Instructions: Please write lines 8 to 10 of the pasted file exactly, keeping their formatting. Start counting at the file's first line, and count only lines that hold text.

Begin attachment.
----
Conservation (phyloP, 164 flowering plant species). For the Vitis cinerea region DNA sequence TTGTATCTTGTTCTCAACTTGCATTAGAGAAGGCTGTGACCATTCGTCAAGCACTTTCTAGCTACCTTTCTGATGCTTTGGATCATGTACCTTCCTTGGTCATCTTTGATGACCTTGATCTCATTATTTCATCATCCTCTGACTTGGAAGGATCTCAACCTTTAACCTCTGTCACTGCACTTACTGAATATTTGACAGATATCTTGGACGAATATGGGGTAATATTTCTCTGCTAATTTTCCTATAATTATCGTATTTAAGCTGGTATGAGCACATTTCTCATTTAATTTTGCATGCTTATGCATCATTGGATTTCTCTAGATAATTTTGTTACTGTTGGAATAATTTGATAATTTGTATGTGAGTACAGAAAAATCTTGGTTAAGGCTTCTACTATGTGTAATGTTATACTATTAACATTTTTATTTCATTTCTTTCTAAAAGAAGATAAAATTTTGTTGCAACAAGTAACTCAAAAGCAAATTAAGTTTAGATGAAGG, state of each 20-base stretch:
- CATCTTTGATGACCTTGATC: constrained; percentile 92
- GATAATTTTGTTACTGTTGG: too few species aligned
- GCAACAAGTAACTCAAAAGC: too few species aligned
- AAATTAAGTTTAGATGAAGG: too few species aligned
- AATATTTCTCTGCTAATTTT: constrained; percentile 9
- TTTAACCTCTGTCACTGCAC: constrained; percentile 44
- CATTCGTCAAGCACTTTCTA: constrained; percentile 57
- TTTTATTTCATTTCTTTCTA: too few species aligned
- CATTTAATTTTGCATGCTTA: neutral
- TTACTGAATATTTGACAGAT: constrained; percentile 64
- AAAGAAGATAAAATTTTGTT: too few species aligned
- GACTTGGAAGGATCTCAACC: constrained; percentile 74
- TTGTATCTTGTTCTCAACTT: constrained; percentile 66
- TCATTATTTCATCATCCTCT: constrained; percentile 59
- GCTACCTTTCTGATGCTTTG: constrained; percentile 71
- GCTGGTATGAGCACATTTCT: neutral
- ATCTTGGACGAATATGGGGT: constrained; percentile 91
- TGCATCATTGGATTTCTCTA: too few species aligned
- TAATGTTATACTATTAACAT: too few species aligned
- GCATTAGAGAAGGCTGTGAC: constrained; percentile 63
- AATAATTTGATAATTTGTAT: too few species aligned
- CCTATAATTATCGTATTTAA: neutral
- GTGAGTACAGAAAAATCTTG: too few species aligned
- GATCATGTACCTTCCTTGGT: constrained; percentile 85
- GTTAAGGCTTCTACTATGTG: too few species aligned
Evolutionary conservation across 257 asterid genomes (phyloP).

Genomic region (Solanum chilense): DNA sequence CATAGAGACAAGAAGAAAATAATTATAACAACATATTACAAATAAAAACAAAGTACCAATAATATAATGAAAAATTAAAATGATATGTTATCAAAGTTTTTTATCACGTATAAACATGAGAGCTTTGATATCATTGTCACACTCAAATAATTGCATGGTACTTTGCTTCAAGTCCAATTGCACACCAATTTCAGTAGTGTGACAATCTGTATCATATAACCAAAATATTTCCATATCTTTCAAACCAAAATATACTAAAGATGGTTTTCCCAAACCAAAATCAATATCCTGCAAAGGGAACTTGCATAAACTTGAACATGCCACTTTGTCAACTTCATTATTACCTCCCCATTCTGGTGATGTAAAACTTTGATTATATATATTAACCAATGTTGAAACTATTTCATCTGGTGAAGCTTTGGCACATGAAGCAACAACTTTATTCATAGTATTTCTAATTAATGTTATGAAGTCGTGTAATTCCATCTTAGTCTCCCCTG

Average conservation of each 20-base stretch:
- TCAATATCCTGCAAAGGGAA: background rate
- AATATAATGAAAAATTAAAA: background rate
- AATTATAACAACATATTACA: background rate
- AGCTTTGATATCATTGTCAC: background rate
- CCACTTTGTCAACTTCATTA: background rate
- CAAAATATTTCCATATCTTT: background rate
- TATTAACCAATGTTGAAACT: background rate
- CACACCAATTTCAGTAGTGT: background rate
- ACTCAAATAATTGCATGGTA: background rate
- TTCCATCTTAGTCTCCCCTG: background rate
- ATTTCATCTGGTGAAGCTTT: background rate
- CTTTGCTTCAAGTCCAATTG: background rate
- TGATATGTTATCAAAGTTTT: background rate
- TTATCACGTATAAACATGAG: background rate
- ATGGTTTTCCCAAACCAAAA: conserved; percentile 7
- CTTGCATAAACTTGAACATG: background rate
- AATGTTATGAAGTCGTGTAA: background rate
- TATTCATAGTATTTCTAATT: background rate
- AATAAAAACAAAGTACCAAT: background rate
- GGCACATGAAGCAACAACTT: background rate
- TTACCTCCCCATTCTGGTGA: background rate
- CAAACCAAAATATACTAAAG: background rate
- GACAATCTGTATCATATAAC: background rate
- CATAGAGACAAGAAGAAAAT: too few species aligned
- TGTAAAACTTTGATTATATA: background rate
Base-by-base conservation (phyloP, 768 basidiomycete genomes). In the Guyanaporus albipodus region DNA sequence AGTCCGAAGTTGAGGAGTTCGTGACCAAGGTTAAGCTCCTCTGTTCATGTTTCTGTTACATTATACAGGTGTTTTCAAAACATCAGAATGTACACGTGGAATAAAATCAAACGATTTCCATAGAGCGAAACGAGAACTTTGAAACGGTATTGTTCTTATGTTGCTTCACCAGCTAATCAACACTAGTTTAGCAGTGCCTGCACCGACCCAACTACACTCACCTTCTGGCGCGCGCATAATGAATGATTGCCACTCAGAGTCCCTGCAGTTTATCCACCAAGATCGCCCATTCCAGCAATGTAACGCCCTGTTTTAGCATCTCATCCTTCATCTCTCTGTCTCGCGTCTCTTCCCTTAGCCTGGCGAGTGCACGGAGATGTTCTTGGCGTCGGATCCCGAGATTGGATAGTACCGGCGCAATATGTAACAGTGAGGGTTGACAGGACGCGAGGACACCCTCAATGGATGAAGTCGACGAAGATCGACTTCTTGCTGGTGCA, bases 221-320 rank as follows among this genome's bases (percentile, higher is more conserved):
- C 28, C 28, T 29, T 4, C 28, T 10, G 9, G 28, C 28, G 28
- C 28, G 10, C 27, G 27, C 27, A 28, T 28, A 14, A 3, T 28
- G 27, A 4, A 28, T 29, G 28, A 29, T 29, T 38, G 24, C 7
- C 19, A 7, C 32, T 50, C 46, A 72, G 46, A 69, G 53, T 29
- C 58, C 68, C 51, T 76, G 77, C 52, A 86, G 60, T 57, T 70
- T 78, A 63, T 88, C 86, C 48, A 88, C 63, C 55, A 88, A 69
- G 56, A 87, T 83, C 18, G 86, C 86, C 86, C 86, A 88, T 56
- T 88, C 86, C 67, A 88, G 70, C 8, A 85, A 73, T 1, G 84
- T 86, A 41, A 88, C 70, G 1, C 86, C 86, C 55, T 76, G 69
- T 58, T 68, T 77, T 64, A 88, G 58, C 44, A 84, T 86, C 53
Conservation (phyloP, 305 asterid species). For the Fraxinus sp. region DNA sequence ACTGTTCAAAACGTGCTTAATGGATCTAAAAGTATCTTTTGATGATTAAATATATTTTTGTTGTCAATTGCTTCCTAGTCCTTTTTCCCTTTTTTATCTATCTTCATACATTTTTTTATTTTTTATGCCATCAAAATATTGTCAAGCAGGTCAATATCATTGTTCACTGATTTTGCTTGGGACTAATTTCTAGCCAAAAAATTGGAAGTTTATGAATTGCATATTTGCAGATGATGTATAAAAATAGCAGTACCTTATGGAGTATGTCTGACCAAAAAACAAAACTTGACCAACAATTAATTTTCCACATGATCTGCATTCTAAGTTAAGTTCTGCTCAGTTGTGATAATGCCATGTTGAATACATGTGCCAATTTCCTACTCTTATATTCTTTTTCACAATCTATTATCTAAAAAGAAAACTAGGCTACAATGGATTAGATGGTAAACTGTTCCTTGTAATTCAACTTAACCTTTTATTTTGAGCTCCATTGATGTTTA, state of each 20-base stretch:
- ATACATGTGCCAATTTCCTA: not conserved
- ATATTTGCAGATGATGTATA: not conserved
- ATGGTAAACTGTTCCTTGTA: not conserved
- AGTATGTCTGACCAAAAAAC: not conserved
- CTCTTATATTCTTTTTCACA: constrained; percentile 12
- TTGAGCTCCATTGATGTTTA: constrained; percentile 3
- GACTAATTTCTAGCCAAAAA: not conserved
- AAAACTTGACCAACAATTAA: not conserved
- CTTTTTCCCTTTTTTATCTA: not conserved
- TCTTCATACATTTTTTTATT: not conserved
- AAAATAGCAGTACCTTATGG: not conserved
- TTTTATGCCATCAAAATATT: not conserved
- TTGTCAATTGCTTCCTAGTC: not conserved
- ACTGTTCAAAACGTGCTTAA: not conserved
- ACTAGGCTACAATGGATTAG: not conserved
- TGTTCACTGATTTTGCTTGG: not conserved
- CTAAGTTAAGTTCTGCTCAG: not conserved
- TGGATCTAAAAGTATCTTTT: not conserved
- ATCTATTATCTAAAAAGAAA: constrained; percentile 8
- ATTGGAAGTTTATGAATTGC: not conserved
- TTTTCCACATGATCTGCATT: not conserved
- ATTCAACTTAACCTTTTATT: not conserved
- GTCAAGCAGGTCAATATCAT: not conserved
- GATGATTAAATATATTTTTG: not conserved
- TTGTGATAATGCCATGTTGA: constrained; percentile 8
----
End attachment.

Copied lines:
- CATTCGTCAAGCACTTTCTA: constrained; percentile 57
- TTTTATTTCATTTCTTTCTA: too few species aligned
- CATTTAATTTTGCATGCTTA: neutral